Sharing Wordless Picture Books - PDF document

Sharing Wordless Picture Books
Sharing Wordless Picture Books

Sharing Wordless Picture Books - Description

Wordless picture books are told entirely through their illustrations 151 they are books without words or sometimes just a few words Sharing wordless books with a child provides an opportunity fo ID: 219285 Download Pdf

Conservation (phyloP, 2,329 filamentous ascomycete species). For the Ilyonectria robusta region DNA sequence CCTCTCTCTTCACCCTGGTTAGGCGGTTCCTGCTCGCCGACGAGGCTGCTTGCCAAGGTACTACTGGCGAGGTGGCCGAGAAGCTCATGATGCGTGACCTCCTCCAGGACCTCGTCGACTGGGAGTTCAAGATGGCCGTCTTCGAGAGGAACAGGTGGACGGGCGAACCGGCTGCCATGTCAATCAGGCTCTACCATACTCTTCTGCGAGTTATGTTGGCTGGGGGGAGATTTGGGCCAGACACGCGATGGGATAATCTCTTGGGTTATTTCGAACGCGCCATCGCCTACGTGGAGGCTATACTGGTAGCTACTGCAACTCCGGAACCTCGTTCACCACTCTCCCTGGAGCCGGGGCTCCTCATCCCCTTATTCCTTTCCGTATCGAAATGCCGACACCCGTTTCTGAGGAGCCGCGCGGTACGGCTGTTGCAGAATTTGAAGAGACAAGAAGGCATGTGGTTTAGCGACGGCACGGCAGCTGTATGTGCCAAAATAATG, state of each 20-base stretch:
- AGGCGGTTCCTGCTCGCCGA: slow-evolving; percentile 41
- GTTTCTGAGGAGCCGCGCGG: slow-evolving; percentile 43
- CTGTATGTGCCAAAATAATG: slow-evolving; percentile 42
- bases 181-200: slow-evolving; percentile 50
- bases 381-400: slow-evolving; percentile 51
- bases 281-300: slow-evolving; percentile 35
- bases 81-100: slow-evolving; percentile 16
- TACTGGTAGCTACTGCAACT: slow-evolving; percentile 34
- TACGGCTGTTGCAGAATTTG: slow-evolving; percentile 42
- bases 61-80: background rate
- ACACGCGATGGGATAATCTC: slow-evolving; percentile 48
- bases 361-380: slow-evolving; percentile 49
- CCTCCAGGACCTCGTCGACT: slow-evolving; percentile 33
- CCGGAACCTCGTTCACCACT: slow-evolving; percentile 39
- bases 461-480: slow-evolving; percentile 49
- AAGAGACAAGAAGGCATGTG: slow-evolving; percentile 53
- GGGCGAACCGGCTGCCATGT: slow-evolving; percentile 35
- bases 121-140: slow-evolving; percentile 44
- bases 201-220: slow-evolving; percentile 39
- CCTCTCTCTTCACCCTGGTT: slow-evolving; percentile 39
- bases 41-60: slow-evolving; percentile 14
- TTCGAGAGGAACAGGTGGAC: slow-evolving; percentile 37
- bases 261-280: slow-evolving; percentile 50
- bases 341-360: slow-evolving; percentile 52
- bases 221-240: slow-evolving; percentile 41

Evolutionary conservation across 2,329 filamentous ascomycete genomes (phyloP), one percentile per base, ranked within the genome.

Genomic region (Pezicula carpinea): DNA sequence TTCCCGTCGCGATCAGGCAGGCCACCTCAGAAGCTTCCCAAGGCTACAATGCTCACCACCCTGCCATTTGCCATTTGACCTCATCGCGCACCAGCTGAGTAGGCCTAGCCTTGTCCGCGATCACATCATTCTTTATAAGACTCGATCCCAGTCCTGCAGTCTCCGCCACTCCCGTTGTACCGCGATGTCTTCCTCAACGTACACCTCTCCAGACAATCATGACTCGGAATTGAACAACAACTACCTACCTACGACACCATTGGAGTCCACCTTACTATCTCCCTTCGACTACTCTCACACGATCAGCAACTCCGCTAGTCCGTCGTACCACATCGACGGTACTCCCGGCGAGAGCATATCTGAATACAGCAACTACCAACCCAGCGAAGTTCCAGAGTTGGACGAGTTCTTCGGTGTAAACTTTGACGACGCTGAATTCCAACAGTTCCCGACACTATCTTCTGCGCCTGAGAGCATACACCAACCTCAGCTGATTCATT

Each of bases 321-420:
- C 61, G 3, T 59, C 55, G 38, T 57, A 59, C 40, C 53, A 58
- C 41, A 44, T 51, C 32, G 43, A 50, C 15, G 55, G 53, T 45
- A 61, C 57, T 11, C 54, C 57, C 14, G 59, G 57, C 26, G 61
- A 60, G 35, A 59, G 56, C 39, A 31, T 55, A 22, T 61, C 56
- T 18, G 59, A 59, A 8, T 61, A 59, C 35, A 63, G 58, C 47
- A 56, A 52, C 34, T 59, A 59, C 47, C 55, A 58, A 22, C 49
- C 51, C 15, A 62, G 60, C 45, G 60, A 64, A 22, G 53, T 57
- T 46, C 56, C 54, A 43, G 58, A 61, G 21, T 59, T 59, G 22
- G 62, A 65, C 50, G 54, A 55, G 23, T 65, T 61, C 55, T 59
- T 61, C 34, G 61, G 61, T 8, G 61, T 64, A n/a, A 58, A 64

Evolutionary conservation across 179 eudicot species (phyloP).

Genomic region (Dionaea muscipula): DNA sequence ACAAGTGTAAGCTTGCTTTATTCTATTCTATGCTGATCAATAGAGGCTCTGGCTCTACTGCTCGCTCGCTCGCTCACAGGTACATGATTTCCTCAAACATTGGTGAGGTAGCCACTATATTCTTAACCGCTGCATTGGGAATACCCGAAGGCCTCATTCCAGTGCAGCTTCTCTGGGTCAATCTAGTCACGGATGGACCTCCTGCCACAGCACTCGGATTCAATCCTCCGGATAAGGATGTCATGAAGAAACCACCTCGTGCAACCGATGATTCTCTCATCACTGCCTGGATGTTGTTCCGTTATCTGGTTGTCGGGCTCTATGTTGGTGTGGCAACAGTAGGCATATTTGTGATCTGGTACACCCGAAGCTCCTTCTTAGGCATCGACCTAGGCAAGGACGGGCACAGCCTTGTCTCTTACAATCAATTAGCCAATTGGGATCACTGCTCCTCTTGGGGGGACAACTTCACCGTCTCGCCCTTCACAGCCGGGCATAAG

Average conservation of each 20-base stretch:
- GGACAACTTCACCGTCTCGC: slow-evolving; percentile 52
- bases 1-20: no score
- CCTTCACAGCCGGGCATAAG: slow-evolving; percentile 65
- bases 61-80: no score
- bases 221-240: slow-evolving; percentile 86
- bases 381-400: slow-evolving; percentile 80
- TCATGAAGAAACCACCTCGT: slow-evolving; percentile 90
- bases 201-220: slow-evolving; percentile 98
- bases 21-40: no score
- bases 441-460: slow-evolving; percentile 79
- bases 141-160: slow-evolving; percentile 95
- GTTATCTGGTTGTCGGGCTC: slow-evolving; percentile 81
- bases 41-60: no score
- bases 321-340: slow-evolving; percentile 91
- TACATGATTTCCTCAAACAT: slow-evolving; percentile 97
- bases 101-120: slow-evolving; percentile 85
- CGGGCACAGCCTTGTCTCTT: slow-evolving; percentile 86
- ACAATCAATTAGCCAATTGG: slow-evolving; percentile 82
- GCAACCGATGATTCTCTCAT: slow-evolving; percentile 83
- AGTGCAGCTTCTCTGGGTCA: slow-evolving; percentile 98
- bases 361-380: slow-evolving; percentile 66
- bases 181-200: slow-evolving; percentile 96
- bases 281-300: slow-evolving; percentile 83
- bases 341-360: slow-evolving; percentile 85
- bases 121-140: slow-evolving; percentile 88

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Sharing Wordless Picture Books Wordless picture books are told entirely through their illustrations — they are books without words, or sometimes just a few words. Sharing wordless books with a child provides an opportunity for literacy-rich conversations. Each “reader” listens and speaks, and creates their own story in their own words. Sharing wordless books also reinforces the idea that, in many books, the story and the pictures are connected. Elementary-aged students oen enjoy writing down their original story to accompany a wordless book. Here are a few tips for sharing wordless picture books with a child: the wonderful benets of using wordless books is how each child creates his own story (or stories!) from the same pictures. Spend time looking at the cover and talking about the book’s title. Based on those two t hings, make a few predictions about the story. Take a “picture walk” through the pages of the book. Enjoy the illustrations, which are and the use of color. Talk to each other about what you see. ese conversations will enrich the storytelling. Enjoy the pictures and point out a few things, but don’t worry too much about telling a story yet. Just enjoy the pictures and get a sense of what the book is about. Go back through the book a second time and get ready for some great storytelling! Consider going rst and acting as a model for your child. Ham it up! Have characters use dierent voices, add sound eects and use interesting words in your version of the book. Encourage your child to “read” you the book with his story. Focus on the words your child uses when he tells the story. Help your child expand his sentences or thoughts by encouraging him to add information from the illustration’s details. One way to encourage more details is by asking “W” questions: Who? Where? When? Why? helped you tell the story? What was your favorite part of your story? Have you had an experience like the one in your story? Sharing wordless books is a terric way to build important literacy skills, including listening skills, vocabulary, comprehension — and an increased awareness of how stories are “built,” as the story - teller oen uses a beginning, middle, end format. For a book with few words, you’ll be surprised at all the talking you will do, and all the fun you’ll have! Reading Rockets, Colorín Colorado, and LD OnLine are national education services of WETA, the agship public broadcasting station in Washington, D.C. Parent tips for raising strong readers and writers Growing readers! Brought to you by Reading Rockets, Colorín Colorado and LD OnLine

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